[ACCEPTED]-Is returning early from a function more elegant than an if statement?-return

Accepted answer
Score: 43

In most cases, returning early reduces the 5 complexity and makes the code more readable.

It's 4 also one of the techniques applied in Spartan programming:

Minimal use of Control

  1. Minimizing the use of conditionals by using specialized constructs such ternarization, inheritance, and classes such as Class Defaults, Class Once and Class Separator
  2. Simplifying conditionals with early return.
  3. Minimizing the use of looping constructs, by using action applicator classes such as Class Separate and Class FileSystemVisitor.
  4. Simplifying logic of iteration with early exits (via return, continue and break statements).

In 3 your example, I would choose option 2, as 2 it makes the code more readable. I use the 1 same technique when checking function parameters.

Score: 25

This is one of those cases where it's ok 32 to break the rules (i.e. best practices). In 31 general you want to have as few return points 30 in a function as possible. The practical 29 reason for this is that it simplifies your 28 reading of the code, since you can just 27 always assume that each and every function 26 will take its arguments, do its logic, and 25 return its result. Putting in extra returns 24 for various cases tends to complicate the 23 logic and increase the amount of time necessary 22 to read and fully grok the code. Once your 21 code reaches the maintenance stage then 20 multiple returns can have a huge impact 19 on the productivity of new programmers as 18 they try to decipher the logic (its especially 17 bad when comments are sparse and the code 16 unclear). The problem grows exponentially 15 with respect to the length of the function.

So 14 then why in this case does everyone prefer 13 option 2? It's because you're are setting 12 up a contract that the function enforces 11 through validating incoming data, or other 10 invariants that might need to be checked. The 9 prettiest syntax for constructing the validation 8 is the check each condition, returning immediately 7 if the condition fails validity. That way 6 you don't have to maintain some kind of 5 isValid boolean through all of your checks.

To 4 sum things up: we're really looking at how 3 to write validation code and not general 2 logic; option 2 is better for validation 1 code.

Score: 11

As long as the early returns are organized 20 as a block at the top of the function/method 19 body, then I think they're much more readable 18 than adding another layer of nesting.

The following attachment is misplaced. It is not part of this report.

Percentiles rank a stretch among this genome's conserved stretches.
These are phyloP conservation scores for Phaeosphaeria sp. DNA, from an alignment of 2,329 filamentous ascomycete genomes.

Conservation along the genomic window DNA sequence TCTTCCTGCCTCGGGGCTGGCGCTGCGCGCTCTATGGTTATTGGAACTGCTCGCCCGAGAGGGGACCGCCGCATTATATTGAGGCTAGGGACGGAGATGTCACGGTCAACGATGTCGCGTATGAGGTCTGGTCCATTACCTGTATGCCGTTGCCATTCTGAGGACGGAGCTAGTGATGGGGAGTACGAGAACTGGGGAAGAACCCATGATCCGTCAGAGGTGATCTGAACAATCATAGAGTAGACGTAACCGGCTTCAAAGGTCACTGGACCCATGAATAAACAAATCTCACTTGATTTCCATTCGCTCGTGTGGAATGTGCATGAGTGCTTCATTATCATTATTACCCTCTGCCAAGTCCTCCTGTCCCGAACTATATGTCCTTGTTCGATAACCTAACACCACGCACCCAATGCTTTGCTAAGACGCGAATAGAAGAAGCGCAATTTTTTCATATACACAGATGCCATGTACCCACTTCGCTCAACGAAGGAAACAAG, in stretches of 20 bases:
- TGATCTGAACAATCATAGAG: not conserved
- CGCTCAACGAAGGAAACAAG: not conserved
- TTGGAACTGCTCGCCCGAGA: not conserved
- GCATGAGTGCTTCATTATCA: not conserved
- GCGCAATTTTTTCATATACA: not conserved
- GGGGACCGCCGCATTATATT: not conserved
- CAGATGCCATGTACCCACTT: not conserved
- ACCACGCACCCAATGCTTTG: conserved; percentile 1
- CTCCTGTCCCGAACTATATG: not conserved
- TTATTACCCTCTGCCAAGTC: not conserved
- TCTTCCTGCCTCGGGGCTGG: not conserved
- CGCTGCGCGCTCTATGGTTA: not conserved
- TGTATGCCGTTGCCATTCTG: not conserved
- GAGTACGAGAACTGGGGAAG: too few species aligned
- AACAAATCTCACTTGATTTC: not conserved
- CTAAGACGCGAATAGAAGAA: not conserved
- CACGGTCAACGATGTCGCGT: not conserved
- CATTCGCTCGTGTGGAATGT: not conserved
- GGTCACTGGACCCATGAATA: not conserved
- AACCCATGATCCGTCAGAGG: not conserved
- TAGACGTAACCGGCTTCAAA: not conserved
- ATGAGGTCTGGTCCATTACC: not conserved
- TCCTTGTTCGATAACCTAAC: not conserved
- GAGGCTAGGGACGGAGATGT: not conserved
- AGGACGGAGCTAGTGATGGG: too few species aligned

I try 17 to avoid early returns in the middle of 16 the body. Sometimes they're the best way, but 15 most of the time I think they complicate.

Also, as 14 a general rule I try to minimize nesting 13 control structures. Obviously you can take 12 this one too far, so you have to use some 11 discretion. Converting nested if's to a 10 single switch/case is much clearer to me, even 9 if the predicates repeat some sub-expressions 8 (and assuming this isn't a performance critical 7 loop in a language too dumb to do subexpression 6 elimination). Particularly I dislike the 5 combination of nested ifs in long function/method 4 bodies, since if you jump into the middle 3 of the code for some reason you end up scrolling 2 up and down to mentally reconstruct the 1 context of a given line.

Score: 4

In my experience, the issue with using early 17 returns in a project is that if others on 16 the project aren't used to them, they won't 15 look for them. So early returns or not - if 14 there are multiple programmers involved, make 13 sure everyone's at least aware of their 12 presence.

I personally write code to return 11 as soon as it can, as delaying a return 10 often introduces extra complexity eg trying 9 to safely exit a bunch of nested loops and 8 conditions.

So when I look at an unfamiliar 7 function, the very first thing I do is look 6 for all the returns. What really helps there is 5 to set up your syntax colouring to give 4 return a different colour from anything else. (I 3 go for red.) That way, the returns become a useful 2 tool for determining what the function does, rather 1 than hidden stumbling blocks for the unwary.

Score: 1

Ah the guardian.

Imho, yes - the logic of 5 it is clearer because the return is explicit 4 and right next to the condition, and it 3 can be nicely grouped with similar structures. This 2 is even more applicable where "return" is 1 replaced with "throw new Exception".